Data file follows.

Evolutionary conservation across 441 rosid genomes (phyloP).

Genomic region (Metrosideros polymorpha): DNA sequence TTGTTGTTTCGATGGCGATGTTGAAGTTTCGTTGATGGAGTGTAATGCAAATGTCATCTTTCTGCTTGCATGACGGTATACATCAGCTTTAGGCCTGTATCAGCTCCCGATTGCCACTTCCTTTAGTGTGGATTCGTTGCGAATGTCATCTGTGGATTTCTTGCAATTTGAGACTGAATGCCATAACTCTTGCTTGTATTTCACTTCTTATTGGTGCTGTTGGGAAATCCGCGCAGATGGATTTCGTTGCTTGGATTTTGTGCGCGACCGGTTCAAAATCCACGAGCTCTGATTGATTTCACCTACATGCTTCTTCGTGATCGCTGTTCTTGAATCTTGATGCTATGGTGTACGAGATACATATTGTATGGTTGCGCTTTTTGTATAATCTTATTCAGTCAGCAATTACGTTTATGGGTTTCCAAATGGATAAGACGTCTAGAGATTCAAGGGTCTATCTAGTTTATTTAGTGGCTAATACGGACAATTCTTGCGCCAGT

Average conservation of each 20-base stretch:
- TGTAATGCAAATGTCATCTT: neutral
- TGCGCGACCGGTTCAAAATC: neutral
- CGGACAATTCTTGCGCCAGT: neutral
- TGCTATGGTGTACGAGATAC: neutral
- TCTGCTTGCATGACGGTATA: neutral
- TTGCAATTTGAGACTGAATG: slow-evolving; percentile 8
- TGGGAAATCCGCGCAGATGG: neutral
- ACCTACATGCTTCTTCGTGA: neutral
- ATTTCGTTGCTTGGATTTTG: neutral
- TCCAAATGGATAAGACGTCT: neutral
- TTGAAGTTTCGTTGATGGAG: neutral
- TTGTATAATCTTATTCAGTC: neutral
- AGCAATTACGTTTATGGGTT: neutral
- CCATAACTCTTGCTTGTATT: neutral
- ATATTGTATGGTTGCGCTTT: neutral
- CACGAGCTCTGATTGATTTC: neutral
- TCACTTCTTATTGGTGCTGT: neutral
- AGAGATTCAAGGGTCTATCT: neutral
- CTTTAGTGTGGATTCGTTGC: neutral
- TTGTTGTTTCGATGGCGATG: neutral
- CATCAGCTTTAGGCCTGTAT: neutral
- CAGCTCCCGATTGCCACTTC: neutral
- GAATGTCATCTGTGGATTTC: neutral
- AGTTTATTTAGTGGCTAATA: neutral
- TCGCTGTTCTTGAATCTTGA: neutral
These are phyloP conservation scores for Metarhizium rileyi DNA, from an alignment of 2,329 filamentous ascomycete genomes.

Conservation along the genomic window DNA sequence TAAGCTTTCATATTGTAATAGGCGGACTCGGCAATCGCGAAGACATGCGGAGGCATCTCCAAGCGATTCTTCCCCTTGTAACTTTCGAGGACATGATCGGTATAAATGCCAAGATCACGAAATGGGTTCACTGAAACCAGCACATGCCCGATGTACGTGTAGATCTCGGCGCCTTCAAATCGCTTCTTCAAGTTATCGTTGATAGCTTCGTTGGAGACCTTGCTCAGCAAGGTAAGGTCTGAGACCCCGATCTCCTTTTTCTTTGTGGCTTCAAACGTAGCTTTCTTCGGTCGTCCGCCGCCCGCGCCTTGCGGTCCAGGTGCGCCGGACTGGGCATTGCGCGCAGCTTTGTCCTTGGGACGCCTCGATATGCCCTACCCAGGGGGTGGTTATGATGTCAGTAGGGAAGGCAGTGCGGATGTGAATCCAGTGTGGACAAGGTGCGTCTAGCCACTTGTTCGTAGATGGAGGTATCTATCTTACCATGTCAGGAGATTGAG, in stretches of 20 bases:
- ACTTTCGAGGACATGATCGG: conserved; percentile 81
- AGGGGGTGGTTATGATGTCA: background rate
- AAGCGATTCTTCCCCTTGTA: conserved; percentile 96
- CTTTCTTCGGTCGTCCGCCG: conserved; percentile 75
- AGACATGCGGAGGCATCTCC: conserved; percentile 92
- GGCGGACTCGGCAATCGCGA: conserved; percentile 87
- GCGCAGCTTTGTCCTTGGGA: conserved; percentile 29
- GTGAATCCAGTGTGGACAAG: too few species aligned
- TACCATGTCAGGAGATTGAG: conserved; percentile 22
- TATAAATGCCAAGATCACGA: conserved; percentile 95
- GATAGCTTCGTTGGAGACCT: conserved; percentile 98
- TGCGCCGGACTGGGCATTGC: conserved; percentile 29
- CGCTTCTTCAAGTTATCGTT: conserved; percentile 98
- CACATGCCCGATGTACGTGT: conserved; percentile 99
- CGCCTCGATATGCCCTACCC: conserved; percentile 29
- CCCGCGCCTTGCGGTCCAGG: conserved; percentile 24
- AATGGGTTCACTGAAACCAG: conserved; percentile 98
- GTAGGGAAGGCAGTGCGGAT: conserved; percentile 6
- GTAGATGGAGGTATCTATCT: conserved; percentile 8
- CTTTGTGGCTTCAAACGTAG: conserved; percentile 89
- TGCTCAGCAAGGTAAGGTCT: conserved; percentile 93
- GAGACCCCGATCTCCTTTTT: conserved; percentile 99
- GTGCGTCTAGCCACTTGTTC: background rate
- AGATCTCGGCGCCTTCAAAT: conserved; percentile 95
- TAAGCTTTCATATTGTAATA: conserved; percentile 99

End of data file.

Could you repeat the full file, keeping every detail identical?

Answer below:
Evolutionary conservation across 441 rosid genomes (phyloP).

Genomic region (Metrosideros polymorpha): DNA sequence TTGTTGTTTCGATGGCGATGTTGAAGTTTCGTTGATGGAGTGTAATGCAAATGTCATCTTTCTGCTTGCATGACGGTATACATCAGCTTTAGGCCTGTATCAGCTCCCGATTGCCACTTCCTTTAGTGTGGATTCGTTGCGAATGTCATCTGTGGATTTCTTGCAATTTGAGACTGAATGCCATAACTCTTGCTTGTATTTCACTTCTTATTGGTGCTGTTGGGAAATCCGCGCAGATGGATTTCGTTGCTTGGATTTTGTGCGCGACCGGTTCAAAATCCACGAGCTCTGATTGATTTCACCTACATGCTTCTTCGTGATCGCTGTTCTTGAATCTTGATGCTATGGTGTACGAGATACATATTGTATGGTTGCGCTTTTTGTATAATCTTATTCAGTCAGCAATTACGTTTATGGGTTTCCAAATGGATAAGACGTCTAGAGATTCAAGGGTCTATCTAGTTTATTTAGTGGCTAATACGGACAATTCTTGCGCCAGT

Average conservation of each 20-base stretch:
- TGTAATGCAAATGTCATCTT: neutral
- TGCGCGACCGGTTCAAAATC: neutral
- CGGACAATTCTTGCGCCAGT: neutral
- TGCTATGGTGTACGAGATAC: neutral
- TCTGCTTGCATGACGGTATA: neutral
- TTGCAATTTGAGACTGAATG: slow-evolving; percentile 8
- TGGGAAATCCGCGCAGATGG: neutral
- ACCTACATGCTTCTTCGTGA: neutral
- ATTTCGTTGCTTGGATTTTG: neutral
- TCCAAATGGATAAGACGTCT: neutral
- TTGAAGTTTCGTTGATGGAG: neutral
- TTGTATAATCTTATTCAGTC: neutral
- AGCAATTACGTTTATGGGTT: neutral
- CCATAACTCTTGCTTGTATT: neutral
- ATATTGTATGGTTGCGCTTT: neutral
- CACGAGCTCTGATTGATTTC: neutral
- TCACTTCTTATTGGTGCTGT: neutral
- AGAGATTCAAGGGTCTATCT: neutral
- CTTTAGTGTGGATTCGTTGC: neutral
- TTGTTGTTTCGATGGCGATG: neutral
- CATCAGCTTTAGGCCTGTAT: neutral
- CAGCTCCCGATTGCCACTTC: neutral
- GAATGTCATCTGTGGATTTC: neutral
- AGTTTATTTAGTGGCTAATA: neutral
- TCGCTGTTCTTGAATCTTGA: neutral
These are phyloP conservation scores for Metarhizium rileyi DNA, from an alignment of 2,329 filamentous ascomycete genomes.

Conservation along the genomic window DNA sequence TAAGCTTTCATATTGTAATAGGCGGACTCGGCAATCGCGAAGACATGCGGAGGCATCTCCAAGCGATTCTTCCCCTTGTAACTTTCGAGGACATGATCGGTATAAATGCCAAGATCACGAAATGGGTTCACTGAAACCAGCACATGCCCGATGTACGTGTAGATCTCGGCGCCTTCAAATCGCTTCTTCAAGTTATCGTTGATAGCTTCGTTGGAGACCTTGCTCAGCAAGGTAAGGTCTGAGACCCCGATCTCCTTTTTCTTTGTGGCTTCAAACGTAGCTTTCTTCGGTCGTCCGCCGCCCGCGCCTTGCGGTCCAGGTGCGCCGGACTGGGCATTGCGCGCAGCTTTGTCCTTGGGACGCCTCGATATGCCCTACCCAGGGGGTGGTTATGATGTCAGTAGGGAAGGCAGTGCGGATGTGAATCCAGTGTGGACAAGGTGCGTCTAGCCACTTGTTCGTAGATGGAGGTATCTATCTTACCATGTCAGGAGATTGAG, in stretches of 20 bases:
- ACTTTCGAGGACATGATCGG: conserved; percentile 81
- AGGGGGTGGTTATGATGTCA: background rate
- AAGCGATTCTTCCCCTTGTA: conserved; percentile 96
- CTTTCTTCGGTCGTCCGCCG: conserved; percentile 75
- AGACATGCGGAGGCATCTCC: conserved; percentile 92
- GGCGGACTCGGCAATCGCGA: conserved; percentile 87
- GCGCAGCTTTGTCCTTGGGA: conserved; percentile 29
- GTGAATCCAGTGTGGACAAG: too few species aligned
- TACCATGTCAGGAGATTGAG: conserved; percentile 22
- TATAAATGCCAAGATCACGA: conserved; percentile 95
- GATAGCTTCGTTGGAGACCT: conserved; percentile 98
- TGCGCCGGACTGGGCATTGC: conserved; percentile 29
- CGCTTCTTCAAGTTATCGTT: conserved; percentile 98
- CACATGCCCGATGTACGTGT: conserved; percentile 99
- CGCCTCGATATGCCCTACCC: conserved; percentile 29
- CCCGCGCCTTGCGGTCCAGG: conserved; percentile 24
- AATGGGTTCACTGAAACCAG: conserved; percentile 98
- GTAGGGAAGGCAGTGCGGAT: conserved; percentile 6
- GTAGATGGAGGTATCTATCT: conserved; percentile 8
- CTTTGTGGCTTCAAACGTAG: conserved; percentile 89
- TGCTCAGCAAGGTAAGGTCT: conserved; percentile 93
- GAGACCCCGATCTCCTTTTT: conserved; percentile 99
- GTGCGTCTAGCCACTTGTTC: background rate
- AGATCTCGGCGCCTTCAAAT: conserved; percentile 95
- TAAGCTTTCATATTGTAATA: conserved; percentile 99